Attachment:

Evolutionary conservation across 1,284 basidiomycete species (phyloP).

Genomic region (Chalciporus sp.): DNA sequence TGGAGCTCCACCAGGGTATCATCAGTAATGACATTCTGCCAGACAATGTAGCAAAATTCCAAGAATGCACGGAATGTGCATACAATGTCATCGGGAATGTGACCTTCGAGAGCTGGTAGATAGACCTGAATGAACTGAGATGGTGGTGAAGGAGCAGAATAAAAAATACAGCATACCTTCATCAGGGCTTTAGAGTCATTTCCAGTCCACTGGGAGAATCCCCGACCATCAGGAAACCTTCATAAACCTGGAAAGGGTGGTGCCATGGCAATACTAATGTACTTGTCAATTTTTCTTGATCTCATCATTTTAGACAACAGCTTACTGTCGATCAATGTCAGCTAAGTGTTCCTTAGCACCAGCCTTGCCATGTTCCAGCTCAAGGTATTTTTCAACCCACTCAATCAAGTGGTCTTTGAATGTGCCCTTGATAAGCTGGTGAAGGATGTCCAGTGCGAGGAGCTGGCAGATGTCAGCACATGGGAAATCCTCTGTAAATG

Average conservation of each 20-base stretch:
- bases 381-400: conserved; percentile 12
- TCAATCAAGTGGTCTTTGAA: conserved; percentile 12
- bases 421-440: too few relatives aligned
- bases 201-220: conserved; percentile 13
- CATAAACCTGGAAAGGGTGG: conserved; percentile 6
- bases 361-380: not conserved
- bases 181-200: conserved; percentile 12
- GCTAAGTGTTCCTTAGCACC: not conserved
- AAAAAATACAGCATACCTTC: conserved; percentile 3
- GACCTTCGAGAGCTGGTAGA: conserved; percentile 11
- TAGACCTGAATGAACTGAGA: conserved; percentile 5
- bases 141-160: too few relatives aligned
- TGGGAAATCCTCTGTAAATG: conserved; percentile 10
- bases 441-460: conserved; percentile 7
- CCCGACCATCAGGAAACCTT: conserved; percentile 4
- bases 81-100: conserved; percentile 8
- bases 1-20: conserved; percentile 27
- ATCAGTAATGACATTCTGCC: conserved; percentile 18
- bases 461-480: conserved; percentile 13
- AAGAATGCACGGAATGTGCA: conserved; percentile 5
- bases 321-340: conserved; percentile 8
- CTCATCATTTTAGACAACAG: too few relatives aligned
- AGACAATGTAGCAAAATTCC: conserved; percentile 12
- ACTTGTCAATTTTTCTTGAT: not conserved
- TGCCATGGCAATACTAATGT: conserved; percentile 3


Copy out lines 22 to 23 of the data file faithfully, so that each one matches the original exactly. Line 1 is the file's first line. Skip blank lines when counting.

- bases 461-480: conserved; percentile 13
- AAGAATGCACGGAATGTGCA: conserved; percentile 5